“The truth is, I struggle with my sense of worth and sometimes feel like I’m only loved because of the guitar that sits in my hand,” Flores said in part in a statement. “I have a hard time saying no to things and disappointing anyone, most importantly my fans. Feelings don’t go away. I used to cover them up by crawling into bottles and any other distraction available. I’ve slowed down on my drinking and tried to take better care of myself. All of a sudden the feelings finally caught up.”

You can hear Wyatt Flores expressing these very struggles in some of his songs like “Orange Bottles” from his 2023 EP Life Lessons. It’s these kinds of songs that have put Flores on the fast track to stardom.

In a recent feature published in The Guardian, Noah Kahan speaks specifically about the imposter syndrome he experiences, sometimes to crippling effects.

“It feels too simple that I’ve made music that I really care about, that I’m proud of, and it’s connected with people. To me, there has to be some underlying dark force that’s fabricating this,” Kahan says, “then I’ll go play an arena show and it’s like: oh my God, they’re all being fooled by me – I’m tricking them into thinking I’m something I’m not.”

In many respects, it’s the mental fragility of these songwriters and the way they process emotions through their music that makes them so appealing to massive audiences. But it also speaks to a personality type that’s not necessarily comfortable with standing on a stage and being adulated over by an arena full of people.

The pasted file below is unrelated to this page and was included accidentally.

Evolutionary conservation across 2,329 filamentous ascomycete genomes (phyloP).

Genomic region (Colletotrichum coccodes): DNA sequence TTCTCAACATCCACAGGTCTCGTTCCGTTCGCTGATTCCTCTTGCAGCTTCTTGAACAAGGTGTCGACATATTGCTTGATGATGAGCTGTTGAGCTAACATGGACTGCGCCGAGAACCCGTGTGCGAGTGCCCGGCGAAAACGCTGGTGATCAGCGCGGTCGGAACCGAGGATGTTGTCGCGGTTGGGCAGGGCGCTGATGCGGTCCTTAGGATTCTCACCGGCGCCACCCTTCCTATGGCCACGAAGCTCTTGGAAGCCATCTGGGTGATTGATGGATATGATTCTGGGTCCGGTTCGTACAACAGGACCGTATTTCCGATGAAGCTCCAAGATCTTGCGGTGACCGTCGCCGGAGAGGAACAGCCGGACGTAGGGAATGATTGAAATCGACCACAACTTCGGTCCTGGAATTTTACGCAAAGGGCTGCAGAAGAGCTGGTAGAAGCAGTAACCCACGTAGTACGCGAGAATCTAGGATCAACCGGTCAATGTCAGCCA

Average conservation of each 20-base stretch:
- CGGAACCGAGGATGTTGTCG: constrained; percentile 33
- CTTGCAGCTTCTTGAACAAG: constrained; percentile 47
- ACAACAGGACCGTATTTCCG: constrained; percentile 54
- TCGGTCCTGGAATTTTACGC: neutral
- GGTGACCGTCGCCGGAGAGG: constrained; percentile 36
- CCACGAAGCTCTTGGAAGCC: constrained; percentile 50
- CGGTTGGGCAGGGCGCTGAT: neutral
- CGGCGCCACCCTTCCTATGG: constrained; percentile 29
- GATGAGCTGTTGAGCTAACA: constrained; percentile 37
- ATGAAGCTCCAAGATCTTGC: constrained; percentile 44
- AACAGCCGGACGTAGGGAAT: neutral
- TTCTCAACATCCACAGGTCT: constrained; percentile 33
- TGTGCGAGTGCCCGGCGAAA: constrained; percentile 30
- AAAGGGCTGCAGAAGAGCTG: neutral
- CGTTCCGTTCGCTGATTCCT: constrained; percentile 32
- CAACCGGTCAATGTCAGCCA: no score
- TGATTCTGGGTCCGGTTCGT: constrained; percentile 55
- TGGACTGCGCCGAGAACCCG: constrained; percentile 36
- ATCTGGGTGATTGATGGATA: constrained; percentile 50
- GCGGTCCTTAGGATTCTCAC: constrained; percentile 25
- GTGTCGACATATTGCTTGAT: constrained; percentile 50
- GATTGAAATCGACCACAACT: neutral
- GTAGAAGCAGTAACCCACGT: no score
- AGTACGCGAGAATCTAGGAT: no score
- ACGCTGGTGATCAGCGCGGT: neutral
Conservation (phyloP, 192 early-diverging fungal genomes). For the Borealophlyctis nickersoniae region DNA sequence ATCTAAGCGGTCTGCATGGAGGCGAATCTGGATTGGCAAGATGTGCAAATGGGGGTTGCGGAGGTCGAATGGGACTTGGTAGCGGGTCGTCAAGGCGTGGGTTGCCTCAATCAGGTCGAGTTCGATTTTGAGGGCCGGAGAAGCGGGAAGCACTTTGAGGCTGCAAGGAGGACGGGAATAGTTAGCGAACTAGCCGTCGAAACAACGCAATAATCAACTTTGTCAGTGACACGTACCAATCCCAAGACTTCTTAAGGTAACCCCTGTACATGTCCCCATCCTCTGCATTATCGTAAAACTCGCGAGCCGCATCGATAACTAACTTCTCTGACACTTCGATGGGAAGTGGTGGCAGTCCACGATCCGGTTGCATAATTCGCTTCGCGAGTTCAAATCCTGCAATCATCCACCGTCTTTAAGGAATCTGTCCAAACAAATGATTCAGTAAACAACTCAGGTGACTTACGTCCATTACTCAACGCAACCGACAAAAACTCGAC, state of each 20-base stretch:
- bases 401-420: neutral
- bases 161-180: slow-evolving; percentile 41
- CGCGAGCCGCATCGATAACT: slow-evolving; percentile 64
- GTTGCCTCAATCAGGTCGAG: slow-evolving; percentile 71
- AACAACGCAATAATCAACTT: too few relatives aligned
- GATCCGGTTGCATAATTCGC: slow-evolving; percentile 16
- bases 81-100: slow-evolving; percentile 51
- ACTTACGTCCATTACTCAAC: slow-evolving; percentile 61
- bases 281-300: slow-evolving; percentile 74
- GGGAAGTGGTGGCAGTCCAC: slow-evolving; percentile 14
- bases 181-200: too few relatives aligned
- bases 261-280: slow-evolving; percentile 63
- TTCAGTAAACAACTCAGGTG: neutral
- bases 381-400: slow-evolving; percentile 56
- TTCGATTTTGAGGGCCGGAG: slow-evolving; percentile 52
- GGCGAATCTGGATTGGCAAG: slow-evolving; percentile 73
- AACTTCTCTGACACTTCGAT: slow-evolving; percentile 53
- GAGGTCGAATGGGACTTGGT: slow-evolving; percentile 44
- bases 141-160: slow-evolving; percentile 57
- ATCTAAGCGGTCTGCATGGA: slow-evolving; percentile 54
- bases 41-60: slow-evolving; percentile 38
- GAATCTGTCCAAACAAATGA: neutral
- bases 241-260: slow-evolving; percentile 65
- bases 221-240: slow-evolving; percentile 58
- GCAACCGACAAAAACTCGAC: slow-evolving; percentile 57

These guys are not alone. This was similar to the pathology behind Turnpike Troubadours frontman Evan Felker’s mental health struggles, and Felker specifically spoke about how people singing the lyrics of songs back to him was something that created mental instability in him while performing.

These guys are not egomaniacs like the rock stars of yore, or the big-named performers in mainstream country. They’re songwriters. In a previous era, they would have careers set in the shadows, primarily penning tracks for others and perhaps touring on the club circuit. It just happens to be that strongly emotional and earnest songwriting has become so hot, it’s been elevated to superstar status, and often through the forum of Tik-Tok.

“I built a huge following on TikTok, so I have an amazing foundation, which is super-fortunate,”